Tag Archives: Culture

How Do You Say It In [insert language here]?

There is a sweet little girl I work with regularly whose family has recently come to the US from Myanmar. English has not been a breeze for her but she is working hard and it is coming along. Today her third grade homework was to read a story about a tiger and then continue the story and answer the questions. We had read the whole story but when it came to making up a sentence or two to finish it off, she was stuck.

“How do you say tiger in your language?” I asked. “Kya” she responded. “Well, write that,” I said. In her imperfect print she wrote out “In my language a tiger is called kya.” This started a conversation amongst the other kids on how to say tiger in other languages. All of the sudden I heard tiger in Arabic, Georgian, Russian, and Spanish. I even added in Italian for good measure.

Siberian Tiger – taken by National Geographic

I think this will now be a regular question I ask these little ones. It helps them connect with their home country, teaches the other children and me something new, and keeps them speaking their native tongues.

Want to know some other ways to say tiger? Check out Wiktionary’s list. I’ve included a few for practice.

  • Afrikaans: tier
  • Amuzgo: kítzia
  • Belarusian: тыгр (tyhr)
  • Burmese: kya:
  • Czech: tygr
  • Finnish: tiikeri
  • Georgian: ვეფხვი (vep’xvi)
  • Hindi: बाघ (bāgh)
  • Irish: tíogar
  • Japanese: 虎 (torá)
  • Rohingya: bag
  • Russian: тигр (tigr) 
  • Swahili: chui-milia 
  • Zulu: ingwe
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I love that Letizia took a trip to China via a book. What a fabulous way to be global from home. Check out her review of China in Ten Words by Yu Hua.

reading interrupted.

I haven’t been to China yet but I went on a little voyage through space and time to take my mind off of the hurricane and its aftermath.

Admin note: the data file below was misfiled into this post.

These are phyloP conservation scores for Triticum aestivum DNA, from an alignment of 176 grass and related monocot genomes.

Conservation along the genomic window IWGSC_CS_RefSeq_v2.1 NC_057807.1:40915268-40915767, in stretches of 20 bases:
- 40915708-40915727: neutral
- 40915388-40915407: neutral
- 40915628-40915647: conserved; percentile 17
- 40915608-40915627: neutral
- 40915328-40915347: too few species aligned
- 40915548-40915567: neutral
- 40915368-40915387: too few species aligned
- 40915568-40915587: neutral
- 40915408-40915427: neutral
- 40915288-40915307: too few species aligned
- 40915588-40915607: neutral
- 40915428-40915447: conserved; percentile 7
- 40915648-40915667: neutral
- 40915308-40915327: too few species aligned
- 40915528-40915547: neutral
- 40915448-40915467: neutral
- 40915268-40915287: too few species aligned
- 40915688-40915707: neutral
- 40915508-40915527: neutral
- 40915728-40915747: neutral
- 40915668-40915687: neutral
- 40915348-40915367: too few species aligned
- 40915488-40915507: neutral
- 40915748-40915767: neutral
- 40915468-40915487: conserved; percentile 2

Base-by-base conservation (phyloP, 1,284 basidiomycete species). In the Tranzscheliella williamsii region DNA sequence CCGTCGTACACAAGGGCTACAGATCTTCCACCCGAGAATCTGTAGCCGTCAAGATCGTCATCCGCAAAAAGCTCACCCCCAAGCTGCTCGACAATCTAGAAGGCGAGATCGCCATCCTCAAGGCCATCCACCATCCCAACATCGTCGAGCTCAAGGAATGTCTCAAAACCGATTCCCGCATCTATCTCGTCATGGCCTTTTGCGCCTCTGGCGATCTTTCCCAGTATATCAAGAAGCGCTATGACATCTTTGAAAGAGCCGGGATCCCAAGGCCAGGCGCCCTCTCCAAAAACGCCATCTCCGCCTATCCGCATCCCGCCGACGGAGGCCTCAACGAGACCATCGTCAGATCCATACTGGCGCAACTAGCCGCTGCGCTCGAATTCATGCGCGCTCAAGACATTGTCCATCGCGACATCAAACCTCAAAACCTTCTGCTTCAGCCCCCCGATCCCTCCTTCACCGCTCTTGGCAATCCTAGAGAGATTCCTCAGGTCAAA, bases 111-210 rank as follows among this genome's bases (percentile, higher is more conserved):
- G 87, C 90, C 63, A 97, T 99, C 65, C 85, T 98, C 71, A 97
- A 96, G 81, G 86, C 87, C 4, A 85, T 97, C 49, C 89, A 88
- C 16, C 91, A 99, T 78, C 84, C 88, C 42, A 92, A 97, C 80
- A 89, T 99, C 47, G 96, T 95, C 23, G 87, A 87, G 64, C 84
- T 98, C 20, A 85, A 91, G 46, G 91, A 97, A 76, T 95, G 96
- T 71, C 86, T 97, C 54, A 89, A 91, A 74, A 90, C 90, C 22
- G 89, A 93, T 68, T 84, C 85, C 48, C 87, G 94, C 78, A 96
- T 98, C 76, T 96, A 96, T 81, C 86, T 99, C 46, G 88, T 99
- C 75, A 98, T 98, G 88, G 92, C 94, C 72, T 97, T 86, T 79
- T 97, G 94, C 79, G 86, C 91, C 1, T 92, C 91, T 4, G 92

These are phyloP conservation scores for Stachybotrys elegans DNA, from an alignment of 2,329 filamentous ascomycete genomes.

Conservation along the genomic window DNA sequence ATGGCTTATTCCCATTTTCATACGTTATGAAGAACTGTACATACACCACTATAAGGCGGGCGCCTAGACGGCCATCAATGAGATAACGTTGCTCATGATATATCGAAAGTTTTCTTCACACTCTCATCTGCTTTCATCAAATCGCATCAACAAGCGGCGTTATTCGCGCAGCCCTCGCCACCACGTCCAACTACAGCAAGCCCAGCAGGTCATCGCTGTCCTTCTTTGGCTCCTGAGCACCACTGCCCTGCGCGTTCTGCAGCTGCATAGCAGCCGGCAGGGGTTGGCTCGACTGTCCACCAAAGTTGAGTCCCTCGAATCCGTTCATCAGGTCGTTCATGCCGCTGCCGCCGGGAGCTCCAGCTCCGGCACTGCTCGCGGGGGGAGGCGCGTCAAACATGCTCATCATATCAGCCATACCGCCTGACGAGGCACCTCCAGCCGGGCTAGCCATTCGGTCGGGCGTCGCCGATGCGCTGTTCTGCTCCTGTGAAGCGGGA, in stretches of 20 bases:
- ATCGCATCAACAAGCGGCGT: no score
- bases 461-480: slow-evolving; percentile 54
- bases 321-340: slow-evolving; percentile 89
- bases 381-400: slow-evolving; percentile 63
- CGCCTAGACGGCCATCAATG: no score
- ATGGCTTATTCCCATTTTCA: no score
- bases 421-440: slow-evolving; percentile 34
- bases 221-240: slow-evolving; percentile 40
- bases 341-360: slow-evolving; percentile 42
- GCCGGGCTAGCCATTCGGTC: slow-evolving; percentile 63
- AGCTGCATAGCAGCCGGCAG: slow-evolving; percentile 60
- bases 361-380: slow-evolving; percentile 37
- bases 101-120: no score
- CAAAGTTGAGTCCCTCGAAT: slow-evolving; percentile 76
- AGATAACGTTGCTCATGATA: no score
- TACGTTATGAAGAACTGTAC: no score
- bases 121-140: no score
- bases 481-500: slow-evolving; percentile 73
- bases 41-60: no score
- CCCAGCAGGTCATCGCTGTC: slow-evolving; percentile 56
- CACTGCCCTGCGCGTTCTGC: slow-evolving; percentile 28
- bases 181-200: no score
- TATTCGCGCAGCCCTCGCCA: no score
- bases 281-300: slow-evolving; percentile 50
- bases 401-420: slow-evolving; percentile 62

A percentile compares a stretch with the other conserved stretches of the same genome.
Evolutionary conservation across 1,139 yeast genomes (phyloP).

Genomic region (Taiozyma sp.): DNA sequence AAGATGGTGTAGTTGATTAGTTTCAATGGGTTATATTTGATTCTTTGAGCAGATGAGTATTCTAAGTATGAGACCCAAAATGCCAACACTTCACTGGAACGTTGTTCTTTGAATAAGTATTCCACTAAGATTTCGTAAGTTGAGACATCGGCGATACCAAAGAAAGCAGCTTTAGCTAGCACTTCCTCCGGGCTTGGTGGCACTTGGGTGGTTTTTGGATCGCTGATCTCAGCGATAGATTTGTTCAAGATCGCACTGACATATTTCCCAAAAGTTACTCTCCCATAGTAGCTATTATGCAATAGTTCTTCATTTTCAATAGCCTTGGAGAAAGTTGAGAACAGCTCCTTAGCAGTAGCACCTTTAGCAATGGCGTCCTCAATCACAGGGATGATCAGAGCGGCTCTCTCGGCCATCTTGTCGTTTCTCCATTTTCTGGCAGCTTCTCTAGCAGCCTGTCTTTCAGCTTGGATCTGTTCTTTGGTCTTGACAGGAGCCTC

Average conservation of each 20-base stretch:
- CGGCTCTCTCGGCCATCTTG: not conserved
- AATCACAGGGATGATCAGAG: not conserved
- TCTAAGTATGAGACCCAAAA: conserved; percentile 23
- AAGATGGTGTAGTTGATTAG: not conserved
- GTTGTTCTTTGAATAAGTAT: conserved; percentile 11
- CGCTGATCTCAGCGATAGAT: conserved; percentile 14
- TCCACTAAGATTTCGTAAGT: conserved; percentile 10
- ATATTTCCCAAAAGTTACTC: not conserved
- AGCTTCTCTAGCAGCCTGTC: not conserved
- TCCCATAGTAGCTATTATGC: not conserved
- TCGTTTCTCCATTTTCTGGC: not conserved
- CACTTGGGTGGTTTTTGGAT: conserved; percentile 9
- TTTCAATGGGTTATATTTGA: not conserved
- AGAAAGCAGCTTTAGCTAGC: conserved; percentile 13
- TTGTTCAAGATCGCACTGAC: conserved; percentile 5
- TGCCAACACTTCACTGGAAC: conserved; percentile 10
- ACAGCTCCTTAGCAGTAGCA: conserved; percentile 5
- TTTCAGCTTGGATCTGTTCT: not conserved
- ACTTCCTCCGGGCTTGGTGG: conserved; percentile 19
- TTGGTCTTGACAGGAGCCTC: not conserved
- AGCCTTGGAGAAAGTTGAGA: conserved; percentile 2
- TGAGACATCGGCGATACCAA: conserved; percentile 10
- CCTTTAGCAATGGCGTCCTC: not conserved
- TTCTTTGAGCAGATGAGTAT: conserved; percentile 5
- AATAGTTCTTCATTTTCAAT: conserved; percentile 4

I had read a few good reviews of Yu Hua’s China in Ten Words and its bright yellow cover had been sitting on my desk for a few months.

As I prepared for Hurricane Sandy, I set aside a few different books to read.  I wasn’t sure what kind of reading mood I’d be in so my selection included:

Cormac McCarthy’s The Road, John Steinbeck’s America and Americans and Yu Hua’s China in Ten Words

Yu Hua explores his relationship with 10 words (such as “People” and “Writing”) and through this exploration tells a history of China interweaved with his own personal stories.

I was delighted to find that one of the words he writes about is ‘reading’.

One passage in particular…

View original post 109 more words

My Thirty-One List

Hubby is a very goal-oriented person. I admire him so much for all he gets accomplished and for achieving goals that most people would consider unobtainable. While I am not yet so skilled at goal setting and achieving, his example has definitely rubbed off on me. As today is my 31st birthday, I decided it is time to set some new goals for the second year of my thirties. I put them here for accountability sake and because many of them contribute to the goal of this blog – being Global from Home.

My Thirty-One List (in no particular order)

  1. Be thankful daily for all the dear family and friends who bless my life.
  2. Read 31 internationally themed books.
  3. Attempt to make scones from scratch rather than buy them from Whole Foods.
  4. Print and frame our travel photos for our new house.
  5. Plan our next trip. Mexico went so well, I think we need a repeat.
  6. Post a minimum of 4 times a week on Global from Home.
  7. Reconnect with friends that I’ve met along my travels.
  8. Begin renovating our 1934 house one room at a time.
  9. Read the Bible from front to back.
  10. Create my own visitors guide for Oklahoma City for all our upcoming house guests.
  11. Drink more water and less coffee.
  12. Host an international meal to raise funds for Spero Project.
  13. Call my big brother more regularly.
  14. Craft with the women from the local refugee community.
  15. Watch one foreign film a month.
  16. Start writing a book. It may never be finished but I want to start it.
  17. Apply and hopefully get into a PhD program with a focus on international education.
  18. Practice my Italian more often.
  19. Try 31 new international recipes.